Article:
Henry Raeburn 1756 – 1823

Henry Raeburn, was a British portrait painter and Scotland’s first significant portrait painter since the Union to remain based in Scotland. He served as Portrait Painter to King George IV in Scotland.

At the age of fifteen he was apprenticed to the goldsmith James Gilliland of Edinburgh, and various pieces of jewellery, mourning rings and the like, adorned with minute drawings on ivory by his hand, still exist. Soon he took to the production of carefully finished portrait miniatures; meeting with success and patronage, he extended his practice to oil painting, at which he was self-taught.

In his early twenties, Raeburn was asked to paint the portrait of a young lady he had noticed when he was sketching from nature in the fields. Ann was the daughter of Peter Edgar of Bridgelands, and widow of Count James Leslie of Deanhaugh. Fascinated by the handsome and intellectual young artist, she became his wife within a month, bringing him an ample fortune. The acquisition of wealth did not affect his enthusiasm or his industry, but spurred him on to acquire a thorough knowledge of his craft.

After two years of study in Italy he returned to Edinburgh in 1787, and began a successful career as a portrait painter. In that year he executed a seated portrait of the second Lord President Dundas.

Examples of his earlier portraiture include a bust of Mrs Johnstone of Baldovie and a three-quarter-length of Dr James Hutton: works which, if somewhat timid and tentative in handling and not as confident as his later work, nevertheless have delicacy and character. The portraits of John Clerk, Lord Eldin, and of Principal Hill of St Andrews belong to a later period. Raeburn was fortunate in the time in which he practised portraiture. Sir Walter Scott, Hugh Blair, Henry Mackenzie, Lord Woodhouselee, William Robertson, John Home, Robert Fergusson, and Dugald Stewart were resident in Edinburgh, and were all painted by Raeburn.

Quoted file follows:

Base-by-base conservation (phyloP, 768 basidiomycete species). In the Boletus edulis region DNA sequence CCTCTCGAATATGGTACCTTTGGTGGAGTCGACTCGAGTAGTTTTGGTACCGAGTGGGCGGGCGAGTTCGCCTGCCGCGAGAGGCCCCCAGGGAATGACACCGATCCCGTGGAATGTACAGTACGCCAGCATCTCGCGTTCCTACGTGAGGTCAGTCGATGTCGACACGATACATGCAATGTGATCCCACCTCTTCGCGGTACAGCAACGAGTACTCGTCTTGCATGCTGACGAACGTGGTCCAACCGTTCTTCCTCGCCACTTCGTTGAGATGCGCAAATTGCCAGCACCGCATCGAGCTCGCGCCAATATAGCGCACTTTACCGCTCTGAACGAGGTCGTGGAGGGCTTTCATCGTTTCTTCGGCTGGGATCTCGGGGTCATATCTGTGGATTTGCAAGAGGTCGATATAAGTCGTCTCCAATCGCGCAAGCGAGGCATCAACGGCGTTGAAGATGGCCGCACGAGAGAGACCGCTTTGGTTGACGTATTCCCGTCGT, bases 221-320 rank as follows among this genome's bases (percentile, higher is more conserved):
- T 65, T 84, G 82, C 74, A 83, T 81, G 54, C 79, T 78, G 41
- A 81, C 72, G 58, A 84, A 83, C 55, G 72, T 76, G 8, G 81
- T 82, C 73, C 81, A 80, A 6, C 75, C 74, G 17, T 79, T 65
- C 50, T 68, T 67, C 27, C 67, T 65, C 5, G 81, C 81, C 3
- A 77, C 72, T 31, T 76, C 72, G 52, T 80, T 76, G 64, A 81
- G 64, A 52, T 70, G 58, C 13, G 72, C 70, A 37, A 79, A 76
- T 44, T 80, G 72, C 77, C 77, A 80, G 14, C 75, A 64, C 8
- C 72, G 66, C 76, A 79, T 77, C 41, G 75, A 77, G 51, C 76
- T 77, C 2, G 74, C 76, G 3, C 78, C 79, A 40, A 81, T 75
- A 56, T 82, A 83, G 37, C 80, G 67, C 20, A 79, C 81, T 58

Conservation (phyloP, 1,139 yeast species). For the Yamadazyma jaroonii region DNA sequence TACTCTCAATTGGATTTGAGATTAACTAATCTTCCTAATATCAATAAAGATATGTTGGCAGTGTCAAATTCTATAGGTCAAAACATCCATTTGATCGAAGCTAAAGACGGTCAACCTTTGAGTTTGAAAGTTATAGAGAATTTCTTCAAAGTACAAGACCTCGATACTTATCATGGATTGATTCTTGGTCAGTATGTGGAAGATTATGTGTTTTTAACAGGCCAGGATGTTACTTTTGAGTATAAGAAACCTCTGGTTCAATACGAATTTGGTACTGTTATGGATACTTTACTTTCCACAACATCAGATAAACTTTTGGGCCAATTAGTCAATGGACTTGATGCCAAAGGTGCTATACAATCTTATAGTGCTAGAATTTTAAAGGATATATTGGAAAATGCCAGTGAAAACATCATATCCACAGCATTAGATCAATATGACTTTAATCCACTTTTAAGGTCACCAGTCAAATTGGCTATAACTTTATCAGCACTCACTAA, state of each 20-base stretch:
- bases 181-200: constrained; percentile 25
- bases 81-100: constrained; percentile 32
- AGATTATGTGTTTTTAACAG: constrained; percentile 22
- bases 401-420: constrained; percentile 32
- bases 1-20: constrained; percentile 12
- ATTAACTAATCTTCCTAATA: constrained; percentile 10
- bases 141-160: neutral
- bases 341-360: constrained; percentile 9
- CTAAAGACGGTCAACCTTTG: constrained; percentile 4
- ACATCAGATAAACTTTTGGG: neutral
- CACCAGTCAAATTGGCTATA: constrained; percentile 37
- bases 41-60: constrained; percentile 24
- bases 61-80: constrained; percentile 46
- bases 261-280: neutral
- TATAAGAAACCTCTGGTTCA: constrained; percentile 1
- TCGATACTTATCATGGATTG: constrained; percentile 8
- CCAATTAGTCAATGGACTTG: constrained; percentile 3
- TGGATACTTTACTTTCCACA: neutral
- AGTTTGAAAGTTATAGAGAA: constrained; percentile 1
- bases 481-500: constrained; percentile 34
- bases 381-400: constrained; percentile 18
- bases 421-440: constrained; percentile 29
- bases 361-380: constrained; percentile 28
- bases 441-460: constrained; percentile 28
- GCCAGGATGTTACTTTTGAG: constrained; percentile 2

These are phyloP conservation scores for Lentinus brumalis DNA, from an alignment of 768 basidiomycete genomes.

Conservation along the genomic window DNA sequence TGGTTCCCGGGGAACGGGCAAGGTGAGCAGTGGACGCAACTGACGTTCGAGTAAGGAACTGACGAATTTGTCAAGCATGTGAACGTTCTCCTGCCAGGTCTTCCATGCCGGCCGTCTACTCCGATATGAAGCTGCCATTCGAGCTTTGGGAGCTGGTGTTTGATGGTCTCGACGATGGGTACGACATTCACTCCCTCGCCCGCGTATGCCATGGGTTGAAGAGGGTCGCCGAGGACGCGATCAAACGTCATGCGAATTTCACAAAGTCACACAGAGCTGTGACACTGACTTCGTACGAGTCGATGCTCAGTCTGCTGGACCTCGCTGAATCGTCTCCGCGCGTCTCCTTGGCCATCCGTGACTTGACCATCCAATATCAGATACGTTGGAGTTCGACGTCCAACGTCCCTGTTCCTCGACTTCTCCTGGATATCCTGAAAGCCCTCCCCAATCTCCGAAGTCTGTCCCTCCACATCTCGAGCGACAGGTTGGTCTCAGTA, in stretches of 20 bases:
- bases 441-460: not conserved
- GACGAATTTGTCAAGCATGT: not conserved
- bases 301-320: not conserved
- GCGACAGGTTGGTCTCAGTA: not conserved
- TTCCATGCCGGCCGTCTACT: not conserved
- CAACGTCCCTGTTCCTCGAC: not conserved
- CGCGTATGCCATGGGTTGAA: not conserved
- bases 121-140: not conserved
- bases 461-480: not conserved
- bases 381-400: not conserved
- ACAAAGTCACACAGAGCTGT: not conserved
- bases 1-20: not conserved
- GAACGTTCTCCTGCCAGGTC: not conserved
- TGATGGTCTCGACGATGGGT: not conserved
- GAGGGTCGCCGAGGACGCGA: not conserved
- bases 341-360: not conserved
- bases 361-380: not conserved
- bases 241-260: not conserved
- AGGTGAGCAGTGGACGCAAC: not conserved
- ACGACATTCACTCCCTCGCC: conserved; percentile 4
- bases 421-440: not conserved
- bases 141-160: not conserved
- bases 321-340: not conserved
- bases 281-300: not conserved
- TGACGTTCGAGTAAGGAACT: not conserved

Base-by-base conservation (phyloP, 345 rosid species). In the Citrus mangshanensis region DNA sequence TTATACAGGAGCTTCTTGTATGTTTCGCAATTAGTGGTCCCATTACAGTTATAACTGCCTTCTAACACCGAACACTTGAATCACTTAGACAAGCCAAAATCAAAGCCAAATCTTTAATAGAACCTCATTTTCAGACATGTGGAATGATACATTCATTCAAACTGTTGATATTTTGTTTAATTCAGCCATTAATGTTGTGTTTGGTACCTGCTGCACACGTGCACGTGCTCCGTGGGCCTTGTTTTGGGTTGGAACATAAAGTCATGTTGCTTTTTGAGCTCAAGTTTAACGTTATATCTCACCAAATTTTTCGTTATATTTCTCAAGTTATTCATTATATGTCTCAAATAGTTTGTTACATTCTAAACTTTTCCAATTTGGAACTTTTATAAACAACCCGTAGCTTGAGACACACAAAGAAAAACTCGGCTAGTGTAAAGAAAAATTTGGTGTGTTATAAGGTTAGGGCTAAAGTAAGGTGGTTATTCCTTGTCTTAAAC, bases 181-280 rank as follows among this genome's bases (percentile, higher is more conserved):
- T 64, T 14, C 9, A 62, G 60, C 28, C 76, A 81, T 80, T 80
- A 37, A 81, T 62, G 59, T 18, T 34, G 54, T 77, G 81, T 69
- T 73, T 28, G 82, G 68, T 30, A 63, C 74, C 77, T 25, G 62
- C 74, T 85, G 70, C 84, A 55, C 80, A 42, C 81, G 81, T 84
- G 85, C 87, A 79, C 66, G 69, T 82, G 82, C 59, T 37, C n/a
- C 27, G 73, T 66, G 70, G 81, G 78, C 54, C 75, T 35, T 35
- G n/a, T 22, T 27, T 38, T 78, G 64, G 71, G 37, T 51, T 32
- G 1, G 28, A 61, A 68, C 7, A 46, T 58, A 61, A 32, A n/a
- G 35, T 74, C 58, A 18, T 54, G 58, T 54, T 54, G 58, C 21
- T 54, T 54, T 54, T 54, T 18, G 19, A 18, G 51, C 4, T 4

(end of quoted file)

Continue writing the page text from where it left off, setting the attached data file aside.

Mature works include his own portrait and that of the Rev. Sir Henry Moncrieff Wellwood, a bust of Dr Wardrop of Torbane Hill, two full-lengths of Adam Rolland of Gask, the remarkable paintings of Lord Newton and Dr Alexander Adam in the National Gallery of Scotland, and that of William Macdonald of St Martin’s.

It was commonly believed that Raeburn was less successful in painting female portraits, but the exquisite full-length of his wife, and that of Mrs Robert Bell, and others, argue against this.

Sir Henry Raeburn died in St Bernard’s House at 17 St Bernard’s Crescent, Stockbridge, Edinburgh. He is buried in St. Cuthbert’s churchyard against the east wall (the monument erected by Raeburn in advance) but also has a secondary memorial in the Church of St John the Evangelist, Edinburgh.

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